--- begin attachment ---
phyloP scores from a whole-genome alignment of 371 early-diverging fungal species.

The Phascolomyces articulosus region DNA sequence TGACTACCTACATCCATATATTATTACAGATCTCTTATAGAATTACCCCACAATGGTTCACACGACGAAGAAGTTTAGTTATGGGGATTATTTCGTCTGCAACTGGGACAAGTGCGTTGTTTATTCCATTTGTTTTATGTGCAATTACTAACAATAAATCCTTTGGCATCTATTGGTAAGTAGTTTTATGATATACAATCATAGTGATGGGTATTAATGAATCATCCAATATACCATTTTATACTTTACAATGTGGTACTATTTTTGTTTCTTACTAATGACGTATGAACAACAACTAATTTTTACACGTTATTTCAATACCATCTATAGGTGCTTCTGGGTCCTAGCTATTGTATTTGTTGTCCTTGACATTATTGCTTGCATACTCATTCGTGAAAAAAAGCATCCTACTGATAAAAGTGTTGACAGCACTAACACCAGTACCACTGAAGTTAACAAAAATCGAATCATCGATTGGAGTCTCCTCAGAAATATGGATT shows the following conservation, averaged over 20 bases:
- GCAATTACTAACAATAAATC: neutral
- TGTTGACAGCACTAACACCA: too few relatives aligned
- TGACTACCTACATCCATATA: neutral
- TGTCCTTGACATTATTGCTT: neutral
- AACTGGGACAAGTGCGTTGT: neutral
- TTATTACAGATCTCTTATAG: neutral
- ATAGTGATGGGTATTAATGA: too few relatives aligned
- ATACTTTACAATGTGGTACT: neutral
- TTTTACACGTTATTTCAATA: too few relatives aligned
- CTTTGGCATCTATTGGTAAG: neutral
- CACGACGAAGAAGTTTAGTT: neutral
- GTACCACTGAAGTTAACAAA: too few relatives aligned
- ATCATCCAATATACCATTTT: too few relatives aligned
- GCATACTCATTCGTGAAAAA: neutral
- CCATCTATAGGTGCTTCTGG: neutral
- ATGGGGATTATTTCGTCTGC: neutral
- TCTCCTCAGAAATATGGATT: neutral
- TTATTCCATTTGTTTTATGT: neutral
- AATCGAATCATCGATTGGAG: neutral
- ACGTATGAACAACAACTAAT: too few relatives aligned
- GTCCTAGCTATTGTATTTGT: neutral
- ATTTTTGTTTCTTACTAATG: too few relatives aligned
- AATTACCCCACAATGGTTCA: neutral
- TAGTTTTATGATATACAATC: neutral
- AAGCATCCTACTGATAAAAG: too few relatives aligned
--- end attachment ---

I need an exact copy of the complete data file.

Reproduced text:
phyloP scores from a whole-genome alignment of 371 early-diverging fungal species.

The Phascolomyces articulosus region DNA sequence TGACTACCTACATCCATATATTATTACAGATCTCTTATAGAATTACCCCACAATGGTTCACACGACGAAGAAGTTTAGTTATGGGGATTATTTCGTCTGCAACTGGGACAAGTGCGTTGTTTATTCCATTTGTTTTATGTGCAATTACTAACAATAAATCCTTTGGCATCTATTGGTAAGTAGTTTTATGATATACAATCATAGTGATGGGTATTAATGAATCATCCAATATACCATTTTATACTTTACAATGTGGTACTATTTTTGTTTCTTACTAATGACGTATGAACAACAACTAATTTTTACACGTTATTTCAATACCATCTATAGGTGCTTCTGGGTCCTAGCTATTGTATTTGTTGTCCTTGACATTATTGCTTGCATACTCATTCGTGAAAAAAAGCATCCTACTGATAAAAGTGTTGACAGCACTAACACCAGTACCACTGAAGTTAACAAAAATCGAATCATCGATTGGAGTCTCCTCAGAAATATGGATT shows the following conservation, averaged over 20 bases:
- GCAATTACTAACAATAAATC: neutral
- TGTTGACAGCACTAACACCA: too few relatives aligned
- TGACTACCTACATCCATATA: neutral
- TGTCCTTGACATTATTGCTT: neutral
- AACTGGGACAAGTGCGTTGT: neutral
- TTATTACAGATCTCTTATAG: neutral
- ATAGTGATGGGTATTAATGA: too few relatives aligned
- ATACTTTACAATGTGGTACT: neutral
- TTTTACACGTTATTTCAATA: too few relatives aligned
- CTTTGGCATCTATTGGTAAG: neutral
- CACGACGAAGAAGTTTAGTT: neutral
- GTACCACTGAAGTTAACAAA: too few relatives aligned
- ATCATCCAATATACCATTTT: too few relatives aligned
- GCATACTCATTCGTGAAAAA: neutral
- CCATCTATAGGTGCTTCTGG: neutral
- ATGGGGATTATTTCGTCTGC: neutral
- TCTCCTCAGAAATATGGATT: neutral
- TTATTCCATTTGTTTTATGT: neutral
- AATCGAATCATCGATTGGAG: neutral
- ACGTATGAACAACAACTAAT: too few relatives aligned
- GTCCTAGCTATTGTATTTGT: neutral
- ATTTTTGTTTCTTACTAATG: too few relatives aligned
- AATTACCCCACAATGGTTCA: neutral
- TAGTTTTATGATATACAATC: neutral
- AAGCATCCTACTGATAAAAG: too few relatives aligned